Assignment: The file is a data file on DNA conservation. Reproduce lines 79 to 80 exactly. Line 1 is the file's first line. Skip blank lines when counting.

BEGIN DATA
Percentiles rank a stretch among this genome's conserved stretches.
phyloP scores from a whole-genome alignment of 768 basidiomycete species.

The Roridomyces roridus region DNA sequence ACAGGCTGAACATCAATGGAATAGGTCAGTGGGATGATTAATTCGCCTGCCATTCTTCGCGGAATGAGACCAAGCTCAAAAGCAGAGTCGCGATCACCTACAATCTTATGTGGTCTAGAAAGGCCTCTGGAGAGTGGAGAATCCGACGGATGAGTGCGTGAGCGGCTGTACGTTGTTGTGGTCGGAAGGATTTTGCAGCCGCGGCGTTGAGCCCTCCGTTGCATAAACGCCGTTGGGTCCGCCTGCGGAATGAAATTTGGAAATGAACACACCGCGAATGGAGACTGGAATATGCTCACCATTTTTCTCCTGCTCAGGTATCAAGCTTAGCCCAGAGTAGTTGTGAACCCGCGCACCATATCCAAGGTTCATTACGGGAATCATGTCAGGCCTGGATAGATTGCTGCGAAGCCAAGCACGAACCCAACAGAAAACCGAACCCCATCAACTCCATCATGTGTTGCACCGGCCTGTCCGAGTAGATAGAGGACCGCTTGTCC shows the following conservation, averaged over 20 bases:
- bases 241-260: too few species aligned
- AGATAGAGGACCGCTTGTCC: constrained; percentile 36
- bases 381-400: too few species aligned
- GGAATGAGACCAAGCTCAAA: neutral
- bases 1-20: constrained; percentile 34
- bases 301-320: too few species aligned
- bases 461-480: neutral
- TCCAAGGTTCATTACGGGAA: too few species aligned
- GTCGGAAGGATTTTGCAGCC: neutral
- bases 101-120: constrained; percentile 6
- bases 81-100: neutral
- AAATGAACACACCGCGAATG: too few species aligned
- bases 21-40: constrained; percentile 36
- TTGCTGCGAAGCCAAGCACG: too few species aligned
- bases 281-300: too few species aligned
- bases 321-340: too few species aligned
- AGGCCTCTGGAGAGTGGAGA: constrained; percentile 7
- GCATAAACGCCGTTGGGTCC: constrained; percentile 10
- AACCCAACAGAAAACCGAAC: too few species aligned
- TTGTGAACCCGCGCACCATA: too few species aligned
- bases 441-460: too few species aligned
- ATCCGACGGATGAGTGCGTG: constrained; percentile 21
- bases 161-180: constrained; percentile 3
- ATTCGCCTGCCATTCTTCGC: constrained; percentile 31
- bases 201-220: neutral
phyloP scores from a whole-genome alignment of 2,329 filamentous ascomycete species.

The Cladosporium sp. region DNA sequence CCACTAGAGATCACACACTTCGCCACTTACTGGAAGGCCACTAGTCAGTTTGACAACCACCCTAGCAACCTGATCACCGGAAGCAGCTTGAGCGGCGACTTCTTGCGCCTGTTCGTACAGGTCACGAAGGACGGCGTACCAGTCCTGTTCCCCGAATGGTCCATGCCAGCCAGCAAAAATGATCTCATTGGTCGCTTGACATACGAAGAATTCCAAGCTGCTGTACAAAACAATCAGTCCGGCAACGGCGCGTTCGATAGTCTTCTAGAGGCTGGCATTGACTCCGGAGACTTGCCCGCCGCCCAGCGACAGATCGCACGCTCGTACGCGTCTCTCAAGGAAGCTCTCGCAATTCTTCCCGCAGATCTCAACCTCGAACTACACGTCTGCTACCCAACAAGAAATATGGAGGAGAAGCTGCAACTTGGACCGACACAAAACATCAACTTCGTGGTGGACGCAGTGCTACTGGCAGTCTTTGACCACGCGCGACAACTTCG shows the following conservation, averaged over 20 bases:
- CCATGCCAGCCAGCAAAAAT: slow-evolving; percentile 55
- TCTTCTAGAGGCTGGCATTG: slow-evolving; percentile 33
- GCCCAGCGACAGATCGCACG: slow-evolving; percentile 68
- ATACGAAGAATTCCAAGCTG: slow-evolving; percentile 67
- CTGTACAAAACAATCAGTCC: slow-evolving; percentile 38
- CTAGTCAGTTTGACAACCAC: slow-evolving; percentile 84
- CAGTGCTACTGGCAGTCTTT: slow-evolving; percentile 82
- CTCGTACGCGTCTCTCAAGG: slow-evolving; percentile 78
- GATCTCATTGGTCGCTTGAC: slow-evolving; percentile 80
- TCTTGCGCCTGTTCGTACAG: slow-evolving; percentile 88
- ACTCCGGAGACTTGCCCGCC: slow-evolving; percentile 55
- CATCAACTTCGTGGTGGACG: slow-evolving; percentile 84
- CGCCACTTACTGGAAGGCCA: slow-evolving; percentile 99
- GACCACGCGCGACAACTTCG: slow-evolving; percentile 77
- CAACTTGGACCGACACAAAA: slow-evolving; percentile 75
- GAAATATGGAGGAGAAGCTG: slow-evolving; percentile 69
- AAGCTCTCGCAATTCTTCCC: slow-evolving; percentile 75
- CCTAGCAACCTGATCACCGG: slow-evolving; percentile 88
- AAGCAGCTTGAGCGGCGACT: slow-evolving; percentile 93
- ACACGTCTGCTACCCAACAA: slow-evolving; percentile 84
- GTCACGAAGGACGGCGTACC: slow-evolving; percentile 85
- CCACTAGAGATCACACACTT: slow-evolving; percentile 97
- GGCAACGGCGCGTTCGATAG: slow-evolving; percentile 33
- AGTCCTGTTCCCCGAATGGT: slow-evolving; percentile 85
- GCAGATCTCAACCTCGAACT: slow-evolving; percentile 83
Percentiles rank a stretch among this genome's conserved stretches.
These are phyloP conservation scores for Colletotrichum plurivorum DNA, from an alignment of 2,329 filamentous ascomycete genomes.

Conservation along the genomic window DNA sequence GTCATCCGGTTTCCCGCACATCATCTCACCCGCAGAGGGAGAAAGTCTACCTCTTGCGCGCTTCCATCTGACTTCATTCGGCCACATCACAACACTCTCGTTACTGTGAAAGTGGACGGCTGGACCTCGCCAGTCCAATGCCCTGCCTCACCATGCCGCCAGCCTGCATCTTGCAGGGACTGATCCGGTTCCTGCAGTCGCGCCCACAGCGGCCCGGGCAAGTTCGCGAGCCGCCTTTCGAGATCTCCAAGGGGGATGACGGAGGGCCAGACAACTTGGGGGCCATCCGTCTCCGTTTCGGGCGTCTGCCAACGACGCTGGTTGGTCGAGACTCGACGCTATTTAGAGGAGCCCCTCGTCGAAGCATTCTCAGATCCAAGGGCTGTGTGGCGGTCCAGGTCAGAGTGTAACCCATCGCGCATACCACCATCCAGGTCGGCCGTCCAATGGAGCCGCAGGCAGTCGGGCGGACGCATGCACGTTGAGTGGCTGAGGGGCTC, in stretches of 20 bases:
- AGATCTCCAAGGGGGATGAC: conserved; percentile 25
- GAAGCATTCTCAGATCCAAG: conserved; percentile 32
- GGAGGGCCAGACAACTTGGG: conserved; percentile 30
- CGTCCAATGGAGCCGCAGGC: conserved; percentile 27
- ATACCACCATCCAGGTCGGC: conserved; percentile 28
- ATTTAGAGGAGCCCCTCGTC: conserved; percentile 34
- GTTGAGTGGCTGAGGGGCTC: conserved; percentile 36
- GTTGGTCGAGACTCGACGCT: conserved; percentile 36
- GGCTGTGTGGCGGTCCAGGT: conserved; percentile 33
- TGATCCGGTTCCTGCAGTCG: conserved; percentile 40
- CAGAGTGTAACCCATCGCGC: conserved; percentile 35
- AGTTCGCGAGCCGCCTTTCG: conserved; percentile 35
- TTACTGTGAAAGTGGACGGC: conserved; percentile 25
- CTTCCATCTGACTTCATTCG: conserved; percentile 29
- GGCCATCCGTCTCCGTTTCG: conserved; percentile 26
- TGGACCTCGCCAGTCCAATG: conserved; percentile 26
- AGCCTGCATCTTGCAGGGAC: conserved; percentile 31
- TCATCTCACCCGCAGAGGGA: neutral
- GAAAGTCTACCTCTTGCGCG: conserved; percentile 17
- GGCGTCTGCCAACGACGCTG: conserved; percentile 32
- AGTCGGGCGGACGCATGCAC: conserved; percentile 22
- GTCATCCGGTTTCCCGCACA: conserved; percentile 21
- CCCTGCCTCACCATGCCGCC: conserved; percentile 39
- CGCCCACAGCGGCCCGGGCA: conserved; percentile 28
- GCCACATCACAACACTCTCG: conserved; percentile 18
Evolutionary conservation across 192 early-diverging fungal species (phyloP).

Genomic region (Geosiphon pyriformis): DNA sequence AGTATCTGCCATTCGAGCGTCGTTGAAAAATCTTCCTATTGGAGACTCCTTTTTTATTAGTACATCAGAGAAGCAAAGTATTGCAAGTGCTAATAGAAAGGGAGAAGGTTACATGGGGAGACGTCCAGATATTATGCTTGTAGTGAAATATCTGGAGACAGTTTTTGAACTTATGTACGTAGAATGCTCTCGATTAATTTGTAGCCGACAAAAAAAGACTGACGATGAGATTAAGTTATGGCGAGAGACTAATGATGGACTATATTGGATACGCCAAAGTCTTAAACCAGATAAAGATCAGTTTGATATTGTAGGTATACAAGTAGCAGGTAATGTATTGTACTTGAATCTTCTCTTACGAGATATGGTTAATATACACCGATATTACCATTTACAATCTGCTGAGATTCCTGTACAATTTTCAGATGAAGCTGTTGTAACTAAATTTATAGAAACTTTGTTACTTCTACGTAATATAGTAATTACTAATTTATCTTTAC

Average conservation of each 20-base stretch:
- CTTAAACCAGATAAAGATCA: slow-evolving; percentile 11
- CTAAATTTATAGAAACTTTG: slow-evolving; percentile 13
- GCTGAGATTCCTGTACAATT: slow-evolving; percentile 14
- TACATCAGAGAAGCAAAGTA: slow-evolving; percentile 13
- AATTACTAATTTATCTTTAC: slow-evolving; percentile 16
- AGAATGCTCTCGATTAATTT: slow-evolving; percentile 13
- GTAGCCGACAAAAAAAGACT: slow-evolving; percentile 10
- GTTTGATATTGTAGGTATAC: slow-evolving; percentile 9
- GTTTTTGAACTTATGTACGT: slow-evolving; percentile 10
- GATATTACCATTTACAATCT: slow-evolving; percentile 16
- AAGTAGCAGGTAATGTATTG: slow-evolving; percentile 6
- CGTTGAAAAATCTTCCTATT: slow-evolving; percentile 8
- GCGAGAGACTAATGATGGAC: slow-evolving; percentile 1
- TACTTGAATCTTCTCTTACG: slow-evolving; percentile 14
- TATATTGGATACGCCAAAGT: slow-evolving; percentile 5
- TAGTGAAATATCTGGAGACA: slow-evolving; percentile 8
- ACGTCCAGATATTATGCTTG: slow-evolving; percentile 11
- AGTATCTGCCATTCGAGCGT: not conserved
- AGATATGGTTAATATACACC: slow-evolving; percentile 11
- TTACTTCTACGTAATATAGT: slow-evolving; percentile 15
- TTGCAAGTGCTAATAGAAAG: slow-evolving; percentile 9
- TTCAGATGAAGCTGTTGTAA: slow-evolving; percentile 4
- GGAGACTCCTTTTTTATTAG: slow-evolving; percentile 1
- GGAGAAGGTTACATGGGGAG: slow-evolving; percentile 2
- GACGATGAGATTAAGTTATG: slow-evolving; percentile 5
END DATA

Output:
- AGTCGGGCGGACGCATGCAC: conserved; percentile 22
- GTCATCCGGTTTCCCGCACA: conserved; percentile 21